The Front, the Back, and the Future

Local fiber artist is the latest revivalist of punch needling

Penny Baugh of Henderson County.
Portrait by Evan Anderson

One of Hendersonville fiber artist Penny Baugh’s favorite activities is punching, but lest readers imagine her with a pair of boxing gloves, the reality is a bit more refined. It’s a variation on traditional rug hooking that allows practitioners to create detailed designs difficult to achieve with usual hooking techniques. “I discovered punch needle several years ago,” Baugh says, “and loved the idea of making pictures using [this] format.” Some of her designs are highly figurative, nature-themed creations; others are more abstract and play with color and shape in contrasting patterns. “It ends up a lot like painting,“ Baugh says, “so I can use a variety of designs.”

Rustic details add visual interest to a small hanging piece.
Photo by Evan Anderson

A cross between embroidery and rug hooking, punch needling requires a special needle that brings yarn just under the fabric surface, rather than all the way through to the other side. It’s derived from a centuries-old Japanese stitching style called Bunka and was first brought to the United States by Japanese women accompanying their returning American GI husbands at the end of World War II. It gained a stronger foothold in 1995 thanks to a Vermont rug hooker named Amy Oxford, who suffered from carpal-tunnel syndrome and tendonitis after years of rug hooking. Oxford invented a larger, more easily handled needle that became the gold standard of punch needles. 

Desert Blue Sky
Photo by Evan Anderson

Among the enthusiasts was the noted Canadian textile artist Arounna Khounnoraj, who brought the practice of punch needling firmly into the 21st century. Four years ago, Knounnoraj, co-owner of the Toronto art studio and shop Bookhou, demonstrated the technique in an online video that went viral; she has, in the past two years, published two books on punch needling and related topics: Punch Needle: Master the Art of Punch Needling was released in 2019, and Visible Mending: A Modern Guide to Darning, Stitching and Patching the Clothes You Love came out last year.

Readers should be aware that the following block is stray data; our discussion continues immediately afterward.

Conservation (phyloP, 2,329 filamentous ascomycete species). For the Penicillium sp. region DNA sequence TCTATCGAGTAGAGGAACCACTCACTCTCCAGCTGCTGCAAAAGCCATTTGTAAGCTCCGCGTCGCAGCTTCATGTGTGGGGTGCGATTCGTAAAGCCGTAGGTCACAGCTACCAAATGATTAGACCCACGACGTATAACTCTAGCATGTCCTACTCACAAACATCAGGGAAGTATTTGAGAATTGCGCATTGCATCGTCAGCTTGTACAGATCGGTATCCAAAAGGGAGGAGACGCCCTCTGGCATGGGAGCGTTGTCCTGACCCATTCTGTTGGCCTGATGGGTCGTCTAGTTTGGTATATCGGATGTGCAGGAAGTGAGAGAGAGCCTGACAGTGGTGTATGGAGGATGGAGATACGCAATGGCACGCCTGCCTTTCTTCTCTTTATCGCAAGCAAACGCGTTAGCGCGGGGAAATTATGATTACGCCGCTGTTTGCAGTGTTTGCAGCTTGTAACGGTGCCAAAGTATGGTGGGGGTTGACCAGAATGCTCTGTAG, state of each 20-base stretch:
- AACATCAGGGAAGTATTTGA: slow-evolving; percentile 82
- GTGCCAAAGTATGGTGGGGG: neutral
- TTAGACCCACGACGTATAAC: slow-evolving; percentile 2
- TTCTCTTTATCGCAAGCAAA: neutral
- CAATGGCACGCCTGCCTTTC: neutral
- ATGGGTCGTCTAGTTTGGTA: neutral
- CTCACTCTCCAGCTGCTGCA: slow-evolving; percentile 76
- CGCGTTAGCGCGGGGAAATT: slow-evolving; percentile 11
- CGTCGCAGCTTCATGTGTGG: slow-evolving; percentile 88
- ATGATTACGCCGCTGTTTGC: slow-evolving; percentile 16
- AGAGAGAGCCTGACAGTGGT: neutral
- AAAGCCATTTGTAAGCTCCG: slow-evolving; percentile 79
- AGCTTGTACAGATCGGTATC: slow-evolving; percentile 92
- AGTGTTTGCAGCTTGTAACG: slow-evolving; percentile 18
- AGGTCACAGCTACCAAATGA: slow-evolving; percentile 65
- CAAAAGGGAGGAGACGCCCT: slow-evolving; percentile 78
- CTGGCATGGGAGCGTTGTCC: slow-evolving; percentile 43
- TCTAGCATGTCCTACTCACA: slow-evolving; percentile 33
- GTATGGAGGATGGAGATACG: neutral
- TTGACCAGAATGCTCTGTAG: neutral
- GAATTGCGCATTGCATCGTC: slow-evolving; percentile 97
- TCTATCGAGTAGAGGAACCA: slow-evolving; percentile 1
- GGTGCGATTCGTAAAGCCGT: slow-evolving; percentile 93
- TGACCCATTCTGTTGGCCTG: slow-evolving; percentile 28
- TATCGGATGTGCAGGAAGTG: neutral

Aztec Dreaming
Photo by Evan Anderson

Thanks to the push from Khounnoraj, Oxford and her husband found themselves selling up to 2,000 of their punch needles every year to some 53 countries, with sales increasing by more than 600 percent. 

Punch needling soon came to be compared, as Baugh discovered, to painting with yarn. “I draw designs onto weaver’s cloth,” she explains, “thread my needle, and punch away. Most people punch the thread so that they have loops on the ‘front’ of the fabric. I do reverse stitching so that the loops are on the ‘back’ on the fabric, so that the back becomes my front.” Indeed, one of the attractions of punching for some needlers is that, in essence, two works are created simultaneously on both sides of the cloth — one side with a defined design, and the other a rainbow of colored loops, like a traditionally hooked rug.

Button, Button
Photo by Evan Anderson

To continue the painting analogy, Baugh’s punch needles, in a variety of sizes, make working with yarn much like a painter wielding a brush, with the yarn threaded through the needle’s handle and out through the sharp metal tip that pierces the open weave of the cloth. Artists and illustrators used to working with brush and canvas find the technique easy and familiar once the basics are learned, and knitters find the ease of color combinations liberating, with no knots to tie and a closer tactile experience with the yarn. 

Some of Baugh’s punched designs, like a Halloween-inspired work depicting a whimsical crow wearing a witch’s hat and a bemused-looking pumpkin against a tufted white background, are framed like any artwork, ready for hanging. A group of three black-and-tan-shaded avian figures, perhaps pheasants, peck and strut against a plain beige background in simple black frames.

The artist begins her painterly process.
Photo by Evan Anderson

Baugh is no stranger to working with fabrics in any number of ways. “I grew up in the ’40s and ’50s, and my mother made all my clothes,” Baugh says. “My grandmother made stuffed creatures, like teddy bears, so sewing was a major part of childhood into adulthood.” She doesn’t exhibit or sell her work publicly, “but I do give them away if someone visits and really likes a piece,” she says. “I have such a good time that I love to pass it all along to people who might be interested in doing it.”

Penny Baugh, Hendersonville. To reach the artist, e-mail

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